Prime Minister Menachem Begin asserted yesterday that a senior Reagan administration official, who warned that strengthened U.S.-Israeli security ties could be affected if Congress blocks the sale of sophisticated radar planes to Saudi Arabia, "didn't know exactly what he's talking about."

"It won't affect it all, either way," Begin said in reference to whether there is a link between the Saudi plane sale and the agreement he reached with President Reagan last week to broaden military cooperation between the two countries.

At a Pentagon background briefing Friday, a senior Defense Department official cautioned that the scheme is still in the conceptual stage and will have to be reassessed if Congress refuses to approve the $8.5 billion Saudi deal which includes five Airborne Warning and Control System (AWACS) planes.

Under the rules of the briefing, the official cannot be identified.

Begin, asked about that warning during an interview yesterday on "Meet the Press" (NBC, WRC), said he had seen the statement "to the effect that if that deal doesn't go through, then there won't be any strategic cooperation," and he added: "I believe that official didn't know exactly what he's talking about."

"Anyhow, I can tell you that I heard the president," Begin said. "I heard the secretary of state, the secretary of defense. I never even heard such an allusion about such a possibility, and I don't think they would have hidden such a possibility from the Israeli delegation."

During his official visit here last week, Begin stressed repeatedly that Israel's proposals for greater strategic cooperation were related exclusively to guarding against the threat of Soviet penetration in the Middle East and should not be regarded as compensation for the Saudi sale or an attempt to obtain enhanced U.S. protection in its continuing conflict with the Arab world.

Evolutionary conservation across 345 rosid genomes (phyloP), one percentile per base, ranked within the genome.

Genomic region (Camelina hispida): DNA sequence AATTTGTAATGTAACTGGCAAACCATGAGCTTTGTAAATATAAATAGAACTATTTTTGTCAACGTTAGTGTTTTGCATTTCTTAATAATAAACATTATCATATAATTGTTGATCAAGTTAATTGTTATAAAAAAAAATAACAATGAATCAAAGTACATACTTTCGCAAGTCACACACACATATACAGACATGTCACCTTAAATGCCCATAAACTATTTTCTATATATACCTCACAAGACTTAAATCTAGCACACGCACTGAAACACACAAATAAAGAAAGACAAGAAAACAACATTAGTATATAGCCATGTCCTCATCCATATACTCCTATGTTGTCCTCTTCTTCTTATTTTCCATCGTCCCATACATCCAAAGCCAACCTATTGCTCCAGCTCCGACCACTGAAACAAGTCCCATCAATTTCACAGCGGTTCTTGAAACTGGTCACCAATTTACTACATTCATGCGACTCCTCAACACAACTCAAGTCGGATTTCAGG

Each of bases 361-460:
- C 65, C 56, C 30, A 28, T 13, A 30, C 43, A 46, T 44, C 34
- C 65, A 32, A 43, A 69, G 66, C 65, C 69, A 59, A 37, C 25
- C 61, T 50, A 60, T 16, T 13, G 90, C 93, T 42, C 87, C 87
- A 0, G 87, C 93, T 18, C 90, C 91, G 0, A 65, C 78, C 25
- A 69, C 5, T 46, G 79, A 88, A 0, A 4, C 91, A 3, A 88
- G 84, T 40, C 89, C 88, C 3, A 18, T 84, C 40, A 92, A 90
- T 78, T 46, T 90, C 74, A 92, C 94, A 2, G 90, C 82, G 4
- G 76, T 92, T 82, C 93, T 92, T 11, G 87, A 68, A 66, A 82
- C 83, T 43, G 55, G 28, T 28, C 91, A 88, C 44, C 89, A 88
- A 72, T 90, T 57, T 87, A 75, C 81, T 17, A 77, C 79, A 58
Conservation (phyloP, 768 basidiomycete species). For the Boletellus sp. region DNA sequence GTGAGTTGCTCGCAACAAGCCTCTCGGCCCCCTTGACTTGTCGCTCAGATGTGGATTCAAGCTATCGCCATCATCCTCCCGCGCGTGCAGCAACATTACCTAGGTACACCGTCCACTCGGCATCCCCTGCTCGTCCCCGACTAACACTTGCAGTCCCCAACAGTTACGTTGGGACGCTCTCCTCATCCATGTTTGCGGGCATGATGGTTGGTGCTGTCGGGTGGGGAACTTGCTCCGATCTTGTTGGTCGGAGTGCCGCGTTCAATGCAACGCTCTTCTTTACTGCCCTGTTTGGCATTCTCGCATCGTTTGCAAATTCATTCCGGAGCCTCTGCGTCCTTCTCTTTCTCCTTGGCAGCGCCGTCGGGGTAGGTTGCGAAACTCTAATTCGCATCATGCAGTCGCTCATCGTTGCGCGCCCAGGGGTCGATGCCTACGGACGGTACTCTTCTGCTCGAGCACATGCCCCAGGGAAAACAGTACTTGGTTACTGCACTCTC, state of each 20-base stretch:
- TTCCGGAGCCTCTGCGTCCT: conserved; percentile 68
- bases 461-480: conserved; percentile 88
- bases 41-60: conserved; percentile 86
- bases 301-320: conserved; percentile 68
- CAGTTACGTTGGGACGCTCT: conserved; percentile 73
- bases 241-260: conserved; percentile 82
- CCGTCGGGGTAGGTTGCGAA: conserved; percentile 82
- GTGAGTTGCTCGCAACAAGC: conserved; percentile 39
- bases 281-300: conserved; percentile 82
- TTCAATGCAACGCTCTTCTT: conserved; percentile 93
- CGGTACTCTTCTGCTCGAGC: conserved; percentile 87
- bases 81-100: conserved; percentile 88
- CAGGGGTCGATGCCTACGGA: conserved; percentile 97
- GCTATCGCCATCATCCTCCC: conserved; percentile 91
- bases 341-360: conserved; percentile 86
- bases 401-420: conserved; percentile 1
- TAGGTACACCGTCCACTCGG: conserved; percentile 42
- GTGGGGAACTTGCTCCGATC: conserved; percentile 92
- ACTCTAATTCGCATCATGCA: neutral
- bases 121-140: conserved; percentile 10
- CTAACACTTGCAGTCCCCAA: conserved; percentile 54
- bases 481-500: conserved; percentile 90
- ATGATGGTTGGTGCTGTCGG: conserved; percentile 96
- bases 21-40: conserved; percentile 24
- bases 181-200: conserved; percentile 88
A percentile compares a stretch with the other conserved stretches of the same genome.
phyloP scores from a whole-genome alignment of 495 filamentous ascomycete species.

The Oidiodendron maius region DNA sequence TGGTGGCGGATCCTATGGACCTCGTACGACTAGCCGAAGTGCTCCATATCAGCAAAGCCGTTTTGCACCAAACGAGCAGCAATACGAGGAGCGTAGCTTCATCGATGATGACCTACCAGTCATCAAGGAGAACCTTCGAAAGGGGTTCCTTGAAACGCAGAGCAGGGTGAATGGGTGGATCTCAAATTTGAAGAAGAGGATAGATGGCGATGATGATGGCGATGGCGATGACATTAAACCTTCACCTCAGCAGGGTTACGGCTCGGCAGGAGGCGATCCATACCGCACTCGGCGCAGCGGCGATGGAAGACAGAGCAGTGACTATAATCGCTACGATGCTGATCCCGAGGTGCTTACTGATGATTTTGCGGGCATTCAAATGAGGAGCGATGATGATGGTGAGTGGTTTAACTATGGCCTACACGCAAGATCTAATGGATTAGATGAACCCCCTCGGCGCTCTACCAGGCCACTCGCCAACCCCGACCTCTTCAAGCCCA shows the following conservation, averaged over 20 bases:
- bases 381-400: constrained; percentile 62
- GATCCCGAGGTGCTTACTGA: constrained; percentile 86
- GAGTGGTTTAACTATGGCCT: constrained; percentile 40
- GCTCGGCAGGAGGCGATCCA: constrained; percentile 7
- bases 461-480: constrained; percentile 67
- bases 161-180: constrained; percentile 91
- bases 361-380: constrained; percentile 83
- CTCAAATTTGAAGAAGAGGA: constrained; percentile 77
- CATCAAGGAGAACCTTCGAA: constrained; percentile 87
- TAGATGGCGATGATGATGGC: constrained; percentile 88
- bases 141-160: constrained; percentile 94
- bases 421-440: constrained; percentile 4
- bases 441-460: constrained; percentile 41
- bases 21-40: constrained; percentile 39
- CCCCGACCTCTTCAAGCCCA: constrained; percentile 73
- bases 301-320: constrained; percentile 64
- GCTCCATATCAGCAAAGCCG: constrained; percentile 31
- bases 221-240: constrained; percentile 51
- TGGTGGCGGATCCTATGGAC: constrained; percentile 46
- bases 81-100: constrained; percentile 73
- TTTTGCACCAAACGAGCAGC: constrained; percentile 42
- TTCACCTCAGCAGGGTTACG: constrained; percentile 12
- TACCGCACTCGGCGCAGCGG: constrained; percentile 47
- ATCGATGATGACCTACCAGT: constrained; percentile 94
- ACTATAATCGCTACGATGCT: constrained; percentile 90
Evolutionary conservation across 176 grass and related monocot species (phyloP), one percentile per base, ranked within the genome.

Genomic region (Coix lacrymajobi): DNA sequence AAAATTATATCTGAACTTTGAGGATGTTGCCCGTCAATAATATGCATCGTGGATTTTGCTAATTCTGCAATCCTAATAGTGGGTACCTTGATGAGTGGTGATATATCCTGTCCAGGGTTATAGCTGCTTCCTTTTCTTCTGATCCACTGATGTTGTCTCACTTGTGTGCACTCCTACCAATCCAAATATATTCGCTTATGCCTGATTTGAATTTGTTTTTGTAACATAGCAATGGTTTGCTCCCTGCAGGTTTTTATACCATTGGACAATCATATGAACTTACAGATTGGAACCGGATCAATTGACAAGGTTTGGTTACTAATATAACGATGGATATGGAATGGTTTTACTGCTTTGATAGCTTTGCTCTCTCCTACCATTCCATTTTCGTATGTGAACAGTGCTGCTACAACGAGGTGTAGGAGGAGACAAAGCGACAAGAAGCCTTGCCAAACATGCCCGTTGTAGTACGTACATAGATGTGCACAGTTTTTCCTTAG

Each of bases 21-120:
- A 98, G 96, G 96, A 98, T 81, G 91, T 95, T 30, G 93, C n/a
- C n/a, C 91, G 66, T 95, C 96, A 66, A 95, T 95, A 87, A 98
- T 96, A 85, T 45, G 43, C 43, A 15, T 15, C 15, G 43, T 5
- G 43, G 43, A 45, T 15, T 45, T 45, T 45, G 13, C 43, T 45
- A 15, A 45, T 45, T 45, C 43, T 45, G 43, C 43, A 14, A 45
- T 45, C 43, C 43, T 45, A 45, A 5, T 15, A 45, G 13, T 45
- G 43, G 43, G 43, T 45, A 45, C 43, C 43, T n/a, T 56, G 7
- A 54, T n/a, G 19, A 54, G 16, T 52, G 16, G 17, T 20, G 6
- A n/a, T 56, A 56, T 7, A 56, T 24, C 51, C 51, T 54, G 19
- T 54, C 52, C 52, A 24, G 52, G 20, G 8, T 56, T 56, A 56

He took the same line yesterday, emphasizing that he regards the sale of AWACS and enhancements for Saudi jet fighters as "a danger to Israel's security."

He added: "But the strategic cooperation between the United States and Israel is of the highest importance to both countries and to the free world. I think maybe it will go on. It should go on."

The Pentagon official, whose briefing prompted Begin's remarks, was contacted by The Washington Post yesterday but refused to make any further comment on the grounds that he had not seen the prime minister's statement.

However, the incident appeared to point to continuing differences within the administration about how to deal with Israel's opposition to the Saudi sale and its impact on pro-Israeli members of Congress when they vote next month on resolutions to veto the arrangement.

Before Begin's visit, some administration officials had talked about warning Israel that the price for improved relations would be a softpedaling of its hostility to the Saudi sale, and there are forces, particularly in the Pentagon, who advocate maintaining that tough line.

However, their position appears to be at variance with the attitude expressed by Secretary of State Alexander M. Haig Jr. at a Thursday news conference.

He expressed open appreciation for the low-key stance adopted by Begin toward the AWACS dispute during his visit, and the secretary also seemed to agree with Begin's view that the outcome of the AWACS fight should not be related to increased military cooperation.

That idea ties in with Haig's desire to combat Soviet influence in the Mideast by weaving together a "strategic consensus" of the region's pro-western countries.

In talking with The Post yesterday, the Pentagon official did clarify another point of apparent difference with Begin. The Israelis want the cooperation agreement spelled out in a memorandum of understanding, and Haig endorsed the idea as a "launching pad" for the proposed joint venture.

At the Friday briefing though, the official seemed to dismiss the idea with the remark: "The effort is already launched, so we don't need the pad. We don't have to write 20 pages of foolscap about it."

But Begin insisted yesterday that he still wants a written agreement and said he hoped it could be signed when further high-level talks are held next month and in November.

In response, the Pentagon official said yesterday that his remarks Friday referred only to the situation as it stood then, and added that "as progress is made on the specifics, there may be good sense to signing a memorandum in November."